“And you should have told me the baroness was coming.” He scoffed. “I would have run the other way!”
“Come now, Lord Preston. Is that any way to speak of—”
“With one stray word of encouragement I fear she will call the banns.” His nostrils flared and he edged closer, towering over her.
“Be reasonable, my lord—”
“Lisa, stop that. And why is the Duke of Belmont always leering at you? Never tell me you are—”
“Stop interrupting me!” She beat her fist on his chest, and it startled them both. Alysia had always done that — hit his chest to get his attention when he was being a stubborn, hotheaded troll. The reminder of how it had been between them drained the angst from their argument. His expression softened.
A dozen alarms went off in her head. She stepped outside the curtain, but he caught her arm, turned her to face him, and restrained her against his chest. Had it been any other man who held her so, she would have kicked him in the shins.
“I had forgotten how volatile your temper is, Andrew.” She peeked around the curtain to be sure no one was near.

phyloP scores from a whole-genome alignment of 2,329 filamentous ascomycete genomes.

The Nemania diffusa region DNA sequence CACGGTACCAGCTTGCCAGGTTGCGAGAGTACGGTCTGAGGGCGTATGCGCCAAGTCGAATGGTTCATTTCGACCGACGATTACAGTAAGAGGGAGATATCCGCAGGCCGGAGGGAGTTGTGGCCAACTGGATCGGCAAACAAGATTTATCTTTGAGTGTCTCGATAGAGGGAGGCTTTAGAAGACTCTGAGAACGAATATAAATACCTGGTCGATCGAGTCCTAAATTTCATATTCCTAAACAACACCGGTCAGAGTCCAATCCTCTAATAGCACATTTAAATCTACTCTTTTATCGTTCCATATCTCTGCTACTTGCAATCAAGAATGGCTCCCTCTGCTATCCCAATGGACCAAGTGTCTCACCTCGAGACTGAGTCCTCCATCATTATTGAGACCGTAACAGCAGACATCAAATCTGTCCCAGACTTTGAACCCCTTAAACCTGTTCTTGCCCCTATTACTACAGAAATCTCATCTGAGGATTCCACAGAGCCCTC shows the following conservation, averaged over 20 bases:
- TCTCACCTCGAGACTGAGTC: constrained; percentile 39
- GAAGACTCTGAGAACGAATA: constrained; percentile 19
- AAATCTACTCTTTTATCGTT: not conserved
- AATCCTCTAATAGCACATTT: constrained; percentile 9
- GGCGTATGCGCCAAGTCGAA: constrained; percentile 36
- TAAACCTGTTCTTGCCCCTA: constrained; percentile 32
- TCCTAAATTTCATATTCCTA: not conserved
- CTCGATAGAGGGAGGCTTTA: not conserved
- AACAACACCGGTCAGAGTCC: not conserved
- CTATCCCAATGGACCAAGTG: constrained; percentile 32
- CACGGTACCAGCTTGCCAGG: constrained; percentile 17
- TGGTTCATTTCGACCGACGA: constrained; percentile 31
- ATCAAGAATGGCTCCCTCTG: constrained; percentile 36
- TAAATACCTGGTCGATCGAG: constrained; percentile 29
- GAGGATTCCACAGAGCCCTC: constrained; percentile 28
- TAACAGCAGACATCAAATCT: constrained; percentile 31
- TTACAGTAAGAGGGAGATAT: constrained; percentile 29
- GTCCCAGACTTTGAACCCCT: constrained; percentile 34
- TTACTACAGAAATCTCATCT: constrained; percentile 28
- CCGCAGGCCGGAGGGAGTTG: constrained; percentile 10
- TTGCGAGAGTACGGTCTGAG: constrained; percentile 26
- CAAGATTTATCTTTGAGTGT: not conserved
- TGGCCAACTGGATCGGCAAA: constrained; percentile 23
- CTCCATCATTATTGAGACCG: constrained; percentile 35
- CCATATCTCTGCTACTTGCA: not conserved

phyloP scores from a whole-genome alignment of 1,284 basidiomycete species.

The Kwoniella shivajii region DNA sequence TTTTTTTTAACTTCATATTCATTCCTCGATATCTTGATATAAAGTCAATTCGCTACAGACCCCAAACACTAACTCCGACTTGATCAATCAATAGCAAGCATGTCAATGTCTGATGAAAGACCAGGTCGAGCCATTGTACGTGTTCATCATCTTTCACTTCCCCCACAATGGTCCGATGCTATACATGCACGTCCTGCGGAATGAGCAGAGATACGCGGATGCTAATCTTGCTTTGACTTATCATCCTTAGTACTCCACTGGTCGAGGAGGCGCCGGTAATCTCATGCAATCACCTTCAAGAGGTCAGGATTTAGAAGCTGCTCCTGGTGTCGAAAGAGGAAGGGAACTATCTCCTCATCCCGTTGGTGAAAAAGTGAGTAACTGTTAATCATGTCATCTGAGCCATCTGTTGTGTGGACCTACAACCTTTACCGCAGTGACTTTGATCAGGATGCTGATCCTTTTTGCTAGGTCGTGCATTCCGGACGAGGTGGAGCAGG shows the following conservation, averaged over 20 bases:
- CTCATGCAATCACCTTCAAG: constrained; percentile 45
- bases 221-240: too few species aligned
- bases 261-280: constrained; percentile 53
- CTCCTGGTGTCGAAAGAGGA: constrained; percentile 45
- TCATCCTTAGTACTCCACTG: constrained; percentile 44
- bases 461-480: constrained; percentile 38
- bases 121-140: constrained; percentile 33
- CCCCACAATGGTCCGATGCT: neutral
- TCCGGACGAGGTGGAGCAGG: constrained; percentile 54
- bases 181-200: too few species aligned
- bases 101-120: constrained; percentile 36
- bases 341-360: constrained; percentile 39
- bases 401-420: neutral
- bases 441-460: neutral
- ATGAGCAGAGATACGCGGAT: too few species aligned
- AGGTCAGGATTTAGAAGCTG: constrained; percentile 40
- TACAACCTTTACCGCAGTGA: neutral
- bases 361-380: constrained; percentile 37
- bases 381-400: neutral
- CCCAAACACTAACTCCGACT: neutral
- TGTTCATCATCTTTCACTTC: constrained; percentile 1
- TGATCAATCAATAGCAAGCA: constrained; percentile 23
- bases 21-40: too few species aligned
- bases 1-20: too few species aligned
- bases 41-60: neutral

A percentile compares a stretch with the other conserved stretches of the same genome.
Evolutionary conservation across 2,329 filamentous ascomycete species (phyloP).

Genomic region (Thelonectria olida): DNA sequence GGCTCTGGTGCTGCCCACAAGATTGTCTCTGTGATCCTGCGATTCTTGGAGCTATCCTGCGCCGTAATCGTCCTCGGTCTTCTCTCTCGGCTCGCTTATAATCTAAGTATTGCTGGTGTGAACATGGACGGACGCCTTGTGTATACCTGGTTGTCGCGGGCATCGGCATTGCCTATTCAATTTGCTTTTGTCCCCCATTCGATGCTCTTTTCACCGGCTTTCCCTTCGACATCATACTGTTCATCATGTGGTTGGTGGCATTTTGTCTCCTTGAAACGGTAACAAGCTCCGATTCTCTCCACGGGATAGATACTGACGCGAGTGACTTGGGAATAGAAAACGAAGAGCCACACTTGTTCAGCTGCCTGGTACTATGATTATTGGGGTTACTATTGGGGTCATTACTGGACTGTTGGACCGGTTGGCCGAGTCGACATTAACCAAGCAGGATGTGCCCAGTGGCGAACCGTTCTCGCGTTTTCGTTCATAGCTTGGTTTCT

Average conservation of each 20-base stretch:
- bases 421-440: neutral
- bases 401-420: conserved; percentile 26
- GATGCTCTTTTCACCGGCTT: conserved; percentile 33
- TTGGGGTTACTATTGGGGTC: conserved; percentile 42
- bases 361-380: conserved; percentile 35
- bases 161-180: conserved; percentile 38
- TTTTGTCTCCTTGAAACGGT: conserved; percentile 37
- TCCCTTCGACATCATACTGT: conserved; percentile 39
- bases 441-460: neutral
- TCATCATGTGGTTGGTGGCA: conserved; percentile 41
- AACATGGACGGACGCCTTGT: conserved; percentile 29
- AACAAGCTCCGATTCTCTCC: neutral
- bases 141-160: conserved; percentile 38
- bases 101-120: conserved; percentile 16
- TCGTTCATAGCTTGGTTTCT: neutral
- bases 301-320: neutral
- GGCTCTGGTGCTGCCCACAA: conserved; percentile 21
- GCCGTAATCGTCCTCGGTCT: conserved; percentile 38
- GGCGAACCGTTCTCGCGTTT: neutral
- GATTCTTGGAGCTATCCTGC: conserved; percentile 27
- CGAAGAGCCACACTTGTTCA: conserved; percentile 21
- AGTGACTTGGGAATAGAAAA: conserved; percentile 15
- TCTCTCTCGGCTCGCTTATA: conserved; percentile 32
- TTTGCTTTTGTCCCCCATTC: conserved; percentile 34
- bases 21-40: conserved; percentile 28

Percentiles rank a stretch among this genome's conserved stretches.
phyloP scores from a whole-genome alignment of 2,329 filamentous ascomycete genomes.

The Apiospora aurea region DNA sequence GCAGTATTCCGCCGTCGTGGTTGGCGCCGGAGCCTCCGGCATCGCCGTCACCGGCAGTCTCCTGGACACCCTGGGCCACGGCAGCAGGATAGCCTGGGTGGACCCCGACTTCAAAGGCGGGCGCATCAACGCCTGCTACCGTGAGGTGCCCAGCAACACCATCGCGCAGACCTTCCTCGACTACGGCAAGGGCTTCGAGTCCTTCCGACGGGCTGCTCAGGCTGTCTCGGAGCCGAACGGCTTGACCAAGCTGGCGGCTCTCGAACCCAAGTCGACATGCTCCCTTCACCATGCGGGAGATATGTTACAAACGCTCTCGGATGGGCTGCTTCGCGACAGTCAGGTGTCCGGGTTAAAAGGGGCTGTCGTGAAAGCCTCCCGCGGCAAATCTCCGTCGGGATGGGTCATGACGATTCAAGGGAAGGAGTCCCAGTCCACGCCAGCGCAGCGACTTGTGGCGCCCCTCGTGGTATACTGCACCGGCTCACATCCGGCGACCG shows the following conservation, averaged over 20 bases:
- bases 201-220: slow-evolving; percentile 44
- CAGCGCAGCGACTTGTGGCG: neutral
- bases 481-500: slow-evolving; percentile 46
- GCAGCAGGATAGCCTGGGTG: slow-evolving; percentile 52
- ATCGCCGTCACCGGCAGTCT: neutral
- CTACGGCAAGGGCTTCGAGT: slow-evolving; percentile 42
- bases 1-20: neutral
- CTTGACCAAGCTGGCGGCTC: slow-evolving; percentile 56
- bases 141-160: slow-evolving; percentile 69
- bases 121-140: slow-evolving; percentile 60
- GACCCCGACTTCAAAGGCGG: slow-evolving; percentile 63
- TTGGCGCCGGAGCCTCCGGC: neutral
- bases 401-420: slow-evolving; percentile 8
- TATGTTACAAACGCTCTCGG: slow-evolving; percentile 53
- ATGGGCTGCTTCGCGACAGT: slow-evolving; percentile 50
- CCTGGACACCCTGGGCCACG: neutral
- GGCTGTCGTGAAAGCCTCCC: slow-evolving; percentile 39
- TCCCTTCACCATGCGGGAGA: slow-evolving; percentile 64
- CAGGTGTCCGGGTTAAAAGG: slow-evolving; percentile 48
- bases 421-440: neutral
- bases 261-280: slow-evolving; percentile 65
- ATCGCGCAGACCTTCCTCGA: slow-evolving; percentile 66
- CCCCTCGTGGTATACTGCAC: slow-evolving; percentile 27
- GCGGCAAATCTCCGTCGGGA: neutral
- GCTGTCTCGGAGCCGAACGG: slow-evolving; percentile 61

He pulled off her lace cap with his free hand and loosened her chignon with his fingers, his hands gentle despite his scowl. “How long have they been dreadful to you, Alysia? It wasn’t like this when I left.”
“They aren’t dreadful. On the contrary, I have been treated with utmost generosity, considering…” She wriggled an arm free and took his hand, toying with his fingers while she tried to explain. “You do me a great honor in behaving as though my society is equal to yours, but now we must fulfill our respective duties. I don’t resist it, and neither should you.” She dropped his hand, shamed by her own words.
Without warning, his mouth came down on hers. A long, deep, pull frozen in time. Long enough for shock to shoot through her veins then circulate back through as fire. She was lost until he released her, and then she felt dizzy.
He cursed under his breath, then he grasped the nape of her neck and drew her close, capturing her mouth in a hard, angry kiss. She shoved his chest, but she might as well have pushed against the stone walls of the house. His lips punished, his kiss hungry and ill-behaved.